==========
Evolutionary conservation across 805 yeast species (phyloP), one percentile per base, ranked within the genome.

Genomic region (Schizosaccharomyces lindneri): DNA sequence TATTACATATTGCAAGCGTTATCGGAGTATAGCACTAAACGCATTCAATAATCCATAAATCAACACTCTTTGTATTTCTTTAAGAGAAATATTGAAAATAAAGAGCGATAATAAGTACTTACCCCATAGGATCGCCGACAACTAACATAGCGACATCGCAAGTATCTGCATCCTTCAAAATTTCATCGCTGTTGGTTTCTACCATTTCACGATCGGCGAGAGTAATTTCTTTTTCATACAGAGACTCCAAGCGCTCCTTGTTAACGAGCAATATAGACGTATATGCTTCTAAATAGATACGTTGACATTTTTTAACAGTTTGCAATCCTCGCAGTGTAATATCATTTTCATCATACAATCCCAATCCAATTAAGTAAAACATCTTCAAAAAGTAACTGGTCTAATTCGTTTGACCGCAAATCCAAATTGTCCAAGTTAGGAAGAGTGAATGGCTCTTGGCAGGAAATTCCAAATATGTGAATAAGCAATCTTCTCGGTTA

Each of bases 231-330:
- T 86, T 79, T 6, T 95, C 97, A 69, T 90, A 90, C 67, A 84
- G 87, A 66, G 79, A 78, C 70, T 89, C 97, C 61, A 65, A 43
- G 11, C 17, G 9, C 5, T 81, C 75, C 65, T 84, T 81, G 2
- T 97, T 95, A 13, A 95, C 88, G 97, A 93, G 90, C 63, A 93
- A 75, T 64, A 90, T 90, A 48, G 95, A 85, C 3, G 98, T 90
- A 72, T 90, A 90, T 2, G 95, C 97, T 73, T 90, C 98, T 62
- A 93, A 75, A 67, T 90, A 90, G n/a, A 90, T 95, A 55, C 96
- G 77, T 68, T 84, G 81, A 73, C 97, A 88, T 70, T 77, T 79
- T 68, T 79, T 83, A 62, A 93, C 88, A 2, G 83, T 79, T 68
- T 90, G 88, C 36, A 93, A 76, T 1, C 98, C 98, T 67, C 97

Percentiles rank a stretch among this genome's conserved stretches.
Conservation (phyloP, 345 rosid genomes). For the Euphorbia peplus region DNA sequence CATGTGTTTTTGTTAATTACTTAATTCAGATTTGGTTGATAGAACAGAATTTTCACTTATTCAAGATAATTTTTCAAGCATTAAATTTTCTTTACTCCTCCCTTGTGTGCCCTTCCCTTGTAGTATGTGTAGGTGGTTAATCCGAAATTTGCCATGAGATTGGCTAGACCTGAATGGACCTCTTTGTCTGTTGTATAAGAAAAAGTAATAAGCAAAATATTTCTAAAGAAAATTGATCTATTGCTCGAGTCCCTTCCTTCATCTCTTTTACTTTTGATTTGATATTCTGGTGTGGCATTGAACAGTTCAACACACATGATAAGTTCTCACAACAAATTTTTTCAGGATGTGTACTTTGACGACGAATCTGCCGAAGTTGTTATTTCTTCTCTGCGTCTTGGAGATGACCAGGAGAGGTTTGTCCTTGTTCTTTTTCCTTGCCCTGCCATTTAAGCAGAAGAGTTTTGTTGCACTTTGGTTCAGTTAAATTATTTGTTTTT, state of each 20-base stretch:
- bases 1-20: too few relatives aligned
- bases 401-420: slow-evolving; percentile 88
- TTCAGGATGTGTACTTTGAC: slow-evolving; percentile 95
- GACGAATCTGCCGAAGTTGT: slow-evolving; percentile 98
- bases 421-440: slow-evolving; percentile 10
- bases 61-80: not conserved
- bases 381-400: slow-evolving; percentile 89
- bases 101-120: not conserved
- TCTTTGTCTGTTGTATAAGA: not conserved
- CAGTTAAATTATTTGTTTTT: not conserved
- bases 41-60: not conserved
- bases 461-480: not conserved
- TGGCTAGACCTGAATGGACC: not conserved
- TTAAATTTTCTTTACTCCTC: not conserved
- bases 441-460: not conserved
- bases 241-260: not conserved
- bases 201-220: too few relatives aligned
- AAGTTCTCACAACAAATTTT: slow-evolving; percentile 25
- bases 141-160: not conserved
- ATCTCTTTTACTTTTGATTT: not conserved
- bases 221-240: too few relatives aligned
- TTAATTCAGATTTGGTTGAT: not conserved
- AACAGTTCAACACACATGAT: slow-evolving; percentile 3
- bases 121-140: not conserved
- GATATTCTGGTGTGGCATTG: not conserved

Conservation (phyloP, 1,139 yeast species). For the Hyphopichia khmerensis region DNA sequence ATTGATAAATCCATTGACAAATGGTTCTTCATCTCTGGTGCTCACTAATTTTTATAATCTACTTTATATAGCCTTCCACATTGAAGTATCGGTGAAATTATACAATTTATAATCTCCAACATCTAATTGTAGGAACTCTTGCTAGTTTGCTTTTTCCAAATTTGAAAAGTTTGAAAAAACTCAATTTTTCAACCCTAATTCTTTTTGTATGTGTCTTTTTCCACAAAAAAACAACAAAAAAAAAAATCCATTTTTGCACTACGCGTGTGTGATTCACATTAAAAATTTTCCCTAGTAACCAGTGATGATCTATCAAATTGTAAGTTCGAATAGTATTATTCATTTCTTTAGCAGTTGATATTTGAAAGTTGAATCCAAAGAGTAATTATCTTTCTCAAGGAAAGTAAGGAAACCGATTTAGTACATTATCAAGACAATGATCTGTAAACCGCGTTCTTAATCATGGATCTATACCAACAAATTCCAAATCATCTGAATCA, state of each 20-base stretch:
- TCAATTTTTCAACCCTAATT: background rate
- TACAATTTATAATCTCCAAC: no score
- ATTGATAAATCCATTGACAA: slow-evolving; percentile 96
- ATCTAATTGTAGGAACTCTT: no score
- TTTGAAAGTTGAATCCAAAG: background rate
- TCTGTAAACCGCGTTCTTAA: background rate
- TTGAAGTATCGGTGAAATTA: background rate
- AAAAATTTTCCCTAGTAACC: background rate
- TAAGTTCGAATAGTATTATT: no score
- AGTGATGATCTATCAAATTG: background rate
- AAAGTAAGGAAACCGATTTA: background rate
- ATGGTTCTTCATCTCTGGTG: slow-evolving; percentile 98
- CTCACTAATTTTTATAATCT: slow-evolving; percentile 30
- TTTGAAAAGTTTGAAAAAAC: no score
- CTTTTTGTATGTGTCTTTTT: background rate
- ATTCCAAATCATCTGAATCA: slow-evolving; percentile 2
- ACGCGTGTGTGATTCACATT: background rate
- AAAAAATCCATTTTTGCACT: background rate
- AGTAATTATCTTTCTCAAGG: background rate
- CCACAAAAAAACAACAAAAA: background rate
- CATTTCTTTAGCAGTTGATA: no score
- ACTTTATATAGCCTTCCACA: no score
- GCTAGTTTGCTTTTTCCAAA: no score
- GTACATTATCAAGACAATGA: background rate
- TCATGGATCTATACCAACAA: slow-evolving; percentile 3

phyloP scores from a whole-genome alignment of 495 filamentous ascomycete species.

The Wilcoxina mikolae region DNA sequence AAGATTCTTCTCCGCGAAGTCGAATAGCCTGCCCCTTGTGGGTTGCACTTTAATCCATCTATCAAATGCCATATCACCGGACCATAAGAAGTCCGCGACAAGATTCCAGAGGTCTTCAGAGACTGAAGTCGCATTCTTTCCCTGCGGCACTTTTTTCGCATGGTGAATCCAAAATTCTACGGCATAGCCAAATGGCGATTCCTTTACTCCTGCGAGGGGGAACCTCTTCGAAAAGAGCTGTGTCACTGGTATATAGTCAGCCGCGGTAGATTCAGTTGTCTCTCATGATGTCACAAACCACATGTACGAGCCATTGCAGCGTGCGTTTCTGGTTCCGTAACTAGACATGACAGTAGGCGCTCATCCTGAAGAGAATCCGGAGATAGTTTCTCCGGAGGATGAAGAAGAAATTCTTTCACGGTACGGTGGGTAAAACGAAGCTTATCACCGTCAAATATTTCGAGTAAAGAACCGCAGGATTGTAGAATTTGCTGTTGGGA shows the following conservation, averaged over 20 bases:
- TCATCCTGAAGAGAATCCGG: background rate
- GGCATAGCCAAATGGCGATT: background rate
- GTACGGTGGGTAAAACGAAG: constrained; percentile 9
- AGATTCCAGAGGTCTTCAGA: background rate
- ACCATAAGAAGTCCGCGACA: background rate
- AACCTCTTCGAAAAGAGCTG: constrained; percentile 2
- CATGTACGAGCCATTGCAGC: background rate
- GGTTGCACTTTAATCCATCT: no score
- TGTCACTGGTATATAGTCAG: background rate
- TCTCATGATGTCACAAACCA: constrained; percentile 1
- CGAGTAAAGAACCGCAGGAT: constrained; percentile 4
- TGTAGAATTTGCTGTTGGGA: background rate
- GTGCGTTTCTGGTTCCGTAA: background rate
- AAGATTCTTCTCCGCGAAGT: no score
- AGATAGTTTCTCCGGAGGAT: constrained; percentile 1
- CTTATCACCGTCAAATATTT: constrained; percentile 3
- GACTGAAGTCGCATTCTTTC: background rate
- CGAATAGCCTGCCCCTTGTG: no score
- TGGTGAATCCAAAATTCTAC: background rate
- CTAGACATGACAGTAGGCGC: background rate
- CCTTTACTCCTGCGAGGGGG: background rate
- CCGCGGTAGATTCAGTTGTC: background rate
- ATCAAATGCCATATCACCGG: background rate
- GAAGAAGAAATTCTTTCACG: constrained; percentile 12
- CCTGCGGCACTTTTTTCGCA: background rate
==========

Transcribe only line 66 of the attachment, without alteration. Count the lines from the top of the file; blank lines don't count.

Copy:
- TCATGGATCTATACCAACAA: slow-evolving; percentile 3